St. Petersburg Beach, Fla.
Good teaching and exposure to students from diverse backgrounds are some of the strongest predictors of whether freshmen return for a second year of college and improve their critical-thinking skills, say two prominent researchers.
Patrick T. Terenzini, a professor of higher education at Pennsylvania State University, and Ernest T. Pascarella, a co-director of the Center for Research on Undergraduate Education at the University of Iowa, spoke to an audience of chief academic and fund-raising officers convened by the Council of Independent Colleges here on Sunday.
The two men are co-authors of a highly influential book, How College Affects Students, and they sought on Sunday to synthesize what recent research says about student learning, while also weighing in on recent controversies in higher-education research.
Mr. Pascarella based his observations on the findings from the first year of the Wabash National Study of Liberal Arts Education, which followed thousands of students at 19 liberal-arts colleges. It recorded the background information of entering freshmen, asked them about their experiences, recorded their outcomes after their first year, and collected the same information again after their fourth year.
Good teaching was not defined by test results. Instead, its attributes were identified on a nine-item scale, which included student appraisals of how well the teacher organized material, used class time, explained directions, and reviewed the subject matter.
The likelihood that freshmen returned to college for their sophomore year increased 30 percent when students observed those teaching practices in the classroom. And it held true even after controlling for their backgrounds and grades. "These are learnable skills that faculty can pick up," Mr. Pascarella said.
Exposure to students of diverse backgrounds was measured on a nine-point "interactional diversity scale," which asked students whether they had made friends with a person of a different race, attended a diversity workshop, or interacted with others with different religious or political views, among other measures. The gains in critical-thinking skills over four years were strongest for students who entered college with weaker academic backgrounds, defined as those with scores of 27 or lower on the ACT college-entrance examination.
The Wabash National Study, Mr. Pascarella said, is one of the most complex and rich data sources he had ever worked with. "We wanted a home movie," he told the crowded session. "What we have is a Hollywood spectacular."
The data also allowed Mr. Pascarella to cast a fresh eye on two highly used, often cited, and sometimes controversial pieces of research. The first was the National Survey of Student Engagement, or "Nessie" for short.
"Nessie's gotten a lot of heat lately," Mr. Pascarella said. He analyzed Nessie results for the colleges in the Wabash study, checking to see if the categories captured in the survey reflected gains in critical-thinking skills. He found "decent relationships" between the measures that Nessie deems important, like positive student attitudes toward literacy, and gains in critical-thinking skills in the first year, which were observed through other tests.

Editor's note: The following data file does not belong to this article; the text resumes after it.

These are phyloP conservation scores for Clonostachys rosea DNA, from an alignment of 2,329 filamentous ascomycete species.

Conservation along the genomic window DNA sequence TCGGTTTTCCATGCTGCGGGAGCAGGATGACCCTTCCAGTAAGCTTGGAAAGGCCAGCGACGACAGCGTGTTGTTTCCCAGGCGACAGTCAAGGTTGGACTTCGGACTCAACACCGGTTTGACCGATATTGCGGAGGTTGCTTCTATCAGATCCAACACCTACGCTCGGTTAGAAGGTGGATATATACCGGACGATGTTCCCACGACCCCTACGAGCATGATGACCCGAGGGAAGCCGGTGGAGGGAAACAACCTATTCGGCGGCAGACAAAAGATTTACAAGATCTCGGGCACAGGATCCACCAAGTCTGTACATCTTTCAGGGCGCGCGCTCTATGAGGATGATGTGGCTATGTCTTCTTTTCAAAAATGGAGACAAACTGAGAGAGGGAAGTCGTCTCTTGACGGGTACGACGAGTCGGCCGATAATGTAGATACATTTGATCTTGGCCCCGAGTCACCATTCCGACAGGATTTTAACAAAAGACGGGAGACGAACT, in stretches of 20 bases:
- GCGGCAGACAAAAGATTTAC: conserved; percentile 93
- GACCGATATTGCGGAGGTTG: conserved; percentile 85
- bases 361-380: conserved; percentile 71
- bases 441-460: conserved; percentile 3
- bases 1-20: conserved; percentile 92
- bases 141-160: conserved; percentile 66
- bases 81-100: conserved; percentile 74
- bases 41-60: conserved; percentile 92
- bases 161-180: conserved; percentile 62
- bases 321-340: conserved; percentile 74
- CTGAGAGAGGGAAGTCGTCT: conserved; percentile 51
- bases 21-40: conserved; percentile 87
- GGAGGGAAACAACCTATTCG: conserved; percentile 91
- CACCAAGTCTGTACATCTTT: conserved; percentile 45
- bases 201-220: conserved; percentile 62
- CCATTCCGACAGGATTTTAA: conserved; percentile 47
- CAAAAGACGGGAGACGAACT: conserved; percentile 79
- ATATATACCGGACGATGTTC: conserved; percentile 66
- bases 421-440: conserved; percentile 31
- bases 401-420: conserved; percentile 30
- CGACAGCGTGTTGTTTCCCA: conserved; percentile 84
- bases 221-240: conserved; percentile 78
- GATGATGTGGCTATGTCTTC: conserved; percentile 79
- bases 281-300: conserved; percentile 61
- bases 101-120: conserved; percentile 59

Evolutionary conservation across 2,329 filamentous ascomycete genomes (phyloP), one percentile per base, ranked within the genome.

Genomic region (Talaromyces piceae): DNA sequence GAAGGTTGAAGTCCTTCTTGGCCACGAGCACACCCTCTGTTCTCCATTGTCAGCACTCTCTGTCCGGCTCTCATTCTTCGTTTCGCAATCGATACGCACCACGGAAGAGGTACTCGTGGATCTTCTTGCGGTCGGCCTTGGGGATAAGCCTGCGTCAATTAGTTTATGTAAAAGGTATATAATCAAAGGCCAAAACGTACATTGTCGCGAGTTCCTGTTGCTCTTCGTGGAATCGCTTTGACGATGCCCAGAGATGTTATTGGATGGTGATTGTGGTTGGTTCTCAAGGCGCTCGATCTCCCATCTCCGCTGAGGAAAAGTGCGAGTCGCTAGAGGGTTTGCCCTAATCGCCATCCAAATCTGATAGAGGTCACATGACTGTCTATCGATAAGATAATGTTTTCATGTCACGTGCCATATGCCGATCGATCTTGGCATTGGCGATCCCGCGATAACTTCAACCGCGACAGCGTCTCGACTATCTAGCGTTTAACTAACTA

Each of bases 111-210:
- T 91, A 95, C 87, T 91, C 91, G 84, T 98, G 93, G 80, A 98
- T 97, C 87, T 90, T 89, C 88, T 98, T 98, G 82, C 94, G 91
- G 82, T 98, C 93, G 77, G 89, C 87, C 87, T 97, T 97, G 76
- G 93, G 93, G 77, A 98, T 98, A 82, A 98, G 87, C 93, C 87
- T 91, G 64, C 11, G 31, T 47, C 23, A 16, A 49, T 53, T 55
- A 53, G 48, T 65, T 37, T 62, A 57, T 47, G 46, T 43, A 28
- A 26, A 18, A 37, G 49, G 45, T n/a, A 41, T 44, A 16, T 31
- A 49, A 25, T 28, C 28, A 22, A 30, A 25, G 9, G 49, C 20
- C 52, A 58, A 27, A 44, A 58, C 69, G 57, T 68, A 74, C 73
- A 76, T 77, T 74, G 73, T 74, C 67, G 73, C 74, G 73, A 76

"I can't reject the possibility of a causal relationship between these experiences and these outcomes," Mr. Pascarella said.
But he also cautioned his audience of leaders of small liberal-arts colleges against making too much of Nessie's positive results. For those types of institutions, about half of the effects on students observed in Nessie could be attributed to the kinds of people who attend those colleges.
"Mostly, it's due to the students you recruit," he said. "They have nothing to do with the programs."
He also sought to replicate the findings of Academically Adrift, the blockbuster book released this year that argues that 36 percent of college students show no significant gains in learning between freshman and senior year. The book's authors, Richard Arum, of New York University, and Josipa Roksa, of the University of Virginia, also found that just under half of students wrote papers of 20 pages or more each semester and that they spent 13 to 14 hours per week studying.
Mr. Terenzini ran a similar analysis, but used the Collegiate Assessment of Academic Proficiency instead of the Collegiate Learning Assessment, as Mr. Arum and Ms. Roksa did. Still, he achieved similar results. Among students in the small colleges he studied, 33 percent failed to show significant gains in learning, 60 percent wrote papers of at least 20 pages, and they spent 15 hours studying each week.
Mr. Pascarella cautioned against reading too much into measures of change. No one has tracked the gains in critical thinking among young people who don't attend college, which means there is no control group to compare college students to. The other problem, he said, is that no consensus exists about precisely how much people should change while in college.
"Until we know that, it's like a fistfight in a dark room," he said.
Still, the findings are alarming enough, said Mr. Pascarella, and his findings only buttress those from Academically Adrift. "These folks need to be taken seriously," he said. "They met the test of replicability."
Correction (12:55 p.m.): This article originally described the research and findings as jointly produced by Mr. Pascarella and Mr. Terenzini. While they presented together and do much work as a team, each man was responsible for a separate area of research. This article has been updated to reflect what part of the work each researcher conducted.